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Glenn Henry on the Isaiah architecture

Jan 23, 2008 — by LinuxDevices Staff — from the LinuxDevices Archive

Foreword — This informal mini-interview with Glenn Henry, president of Via's CenTaur processor division, took place a few days before the unveiling of Via's “Isaiah” architecture. Henry discusses Isaiah's technical merits, market positioning, and competitive prospects against current and future offerings from… chip giant Intel.

As background, be sure to read our coverage of Via's Isaiah announcement, here.


Competitive landscape


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Asked to compare the first Isaiah-based chips in performance to offerings from Intel, Henry suggested performance might be comparable to single-core parts based on the Core2 architecture. He explained, “We didn't design [Isaiah] to compete with Core2. Mobile and small form-factor green devices is still our major focus. But, when you double performance, you're going to be more competitive in what you might call the 'full-size' notebook area.”

As for increased competition from Intel in mobile and small form-factor devices — Via's traditional strength — Henry noted, “Silverthorne has a different architecture, different chipset [Ed. note: Silverthorne uses a “Poulsbo” companion chip, rather than standard northbridge/southbridges], different packages, different everything. They want to make sure it doesn't eat away at their main product lines. If they make it too fast or too capable, people might buy it instead of Core2 mobile parts. They've constrained performance, and constrained compatibility.”

Compatibility, meanwhile, has always been a priority for Via, Henry said, explaining, “We've got to be blindingly compatible. We don't have the leverage, and we don't want to spend the money to create any new features for us, other than the PadLock [crytographic acceleration] that we've done.”

Incompatibilities aside, can't Intel — one of the best-capitalized companies in the world — out-compete anyone on price? Henry doesn't think so.

“Intel can afford to drop prices for a while, but they can't afford to do it in mass quantity, without losing shareholders. We'll just see. Intel's mobile pricing is very high, [because historically] AMD is not strong on low power. So, it'll be interesting to see what their pricing is with their new [Menlow] products, relative to low-end Core2 mobile parts.”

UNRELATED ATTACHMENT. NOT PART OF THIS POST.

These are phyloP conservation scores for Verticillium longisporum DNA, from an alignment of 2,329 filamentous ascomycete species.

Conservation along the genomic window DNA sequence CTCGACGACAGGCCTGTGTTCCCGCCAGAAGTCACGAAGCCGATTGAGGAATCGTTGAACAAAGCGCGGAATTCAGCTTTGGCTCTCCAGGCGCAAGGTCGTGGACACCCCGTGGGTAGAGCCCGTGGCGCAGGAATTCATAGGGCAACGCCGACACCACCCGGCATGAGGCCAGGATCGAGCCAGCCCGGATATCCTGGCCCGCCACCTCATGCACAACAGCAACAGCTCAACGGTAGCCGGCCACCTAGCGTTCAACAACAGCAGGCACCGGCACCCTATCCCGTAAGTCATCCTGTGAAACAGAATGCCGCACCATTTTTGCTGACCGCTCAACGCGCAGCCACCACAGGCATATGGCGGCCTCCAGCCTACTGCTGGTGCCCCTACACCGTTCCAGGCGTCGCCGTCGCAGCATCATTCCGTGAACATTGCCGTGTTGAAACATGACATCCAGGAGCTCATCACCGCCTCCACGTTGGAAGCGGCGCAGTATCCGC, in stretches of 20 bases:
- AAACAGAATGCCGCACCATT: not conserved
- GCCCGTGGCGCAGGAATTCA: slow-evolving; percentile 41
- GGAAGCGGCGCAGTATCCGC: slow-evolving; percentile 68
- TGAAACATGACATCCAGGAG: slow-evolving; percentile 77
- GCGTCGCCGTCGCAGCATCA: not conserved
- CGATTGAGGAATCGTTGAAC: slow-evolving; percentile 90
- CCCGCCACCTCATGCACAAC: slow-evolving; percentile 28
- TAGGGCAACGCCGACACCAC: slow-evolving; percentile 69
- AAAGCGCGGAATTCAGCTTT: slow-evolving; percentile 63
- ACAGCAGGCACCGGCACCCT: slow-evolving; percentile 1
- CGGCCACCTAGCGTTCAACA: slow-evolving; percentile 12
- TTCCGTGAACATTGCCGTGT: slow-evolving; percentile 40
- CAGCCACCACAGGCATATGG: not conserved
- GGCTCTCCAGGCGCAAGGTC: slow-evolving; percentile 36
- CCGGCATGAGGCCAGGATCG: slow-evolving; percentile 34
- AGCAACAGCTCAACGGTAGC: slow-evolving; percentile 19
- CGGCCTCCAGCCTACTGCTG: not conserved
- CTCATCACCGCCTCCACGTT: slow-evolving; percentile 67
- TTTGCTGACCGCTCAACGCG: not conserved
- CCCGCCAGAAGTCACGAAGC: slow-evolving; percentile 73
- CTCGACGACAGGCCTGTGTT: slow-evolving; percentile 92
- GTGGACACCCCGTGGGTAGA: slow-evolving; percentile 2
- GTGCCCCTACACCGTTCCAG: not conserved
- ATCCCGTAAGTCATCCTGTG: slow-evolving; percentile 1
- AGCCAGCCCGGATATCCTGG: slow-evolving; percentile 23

Henry declined to say how Isaiah chips will be branded or priced. He commented, “We'd be crazy to talk about pricing when we haven't seen Intel's.”

Henry added, “We've been with Via for eight and a half years, and we've survived every price attack, we've survived patent attacks, and we're still in business. We sort of think we understand how to survive. We're alive in our 13th year because we have the lowest-cost structure, lowest-cost parts, lowest-cost package, our testing is inexpensive — my cost [designing our processors] is almost negligible compared to anyone else's.”

“I'm proud of the team here. We did this new architecture and first chip with a company of less than 100 people, including lots of testers and support people. Intel's process is also very good, but since when has product cost been a key factor in their market?”

And what of the fallen foes in Intel's wake, such as Transmeta and Cyrix? Henry said, “Transmeta was doomed to start with. Their die was too big, their power approach was over-hyped, and they had grotesque incompatibility. Then, they were incredibly bloated. I used to joke that they had more VPs than we had people. They certainly had more managers than we had people.”

“Cyrix had a good product, but they got bought by a 'big smokestack' company and they got bloated. When Via bought Cyrix, they had 400, and we had 60, and we were turning out more product.”

Design goals behind Isaiah


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Henry was happy to talk about his design goals for Isaiah. “The goal when we started was not to leave the low-power world, but to bring more performance at the same power. We double or tripled performance with the same power consumption, and that's really hard to do. We've also added a VM architecture and 64-bit support, not because we need them today, but because history says they'll be needed tomorrow.”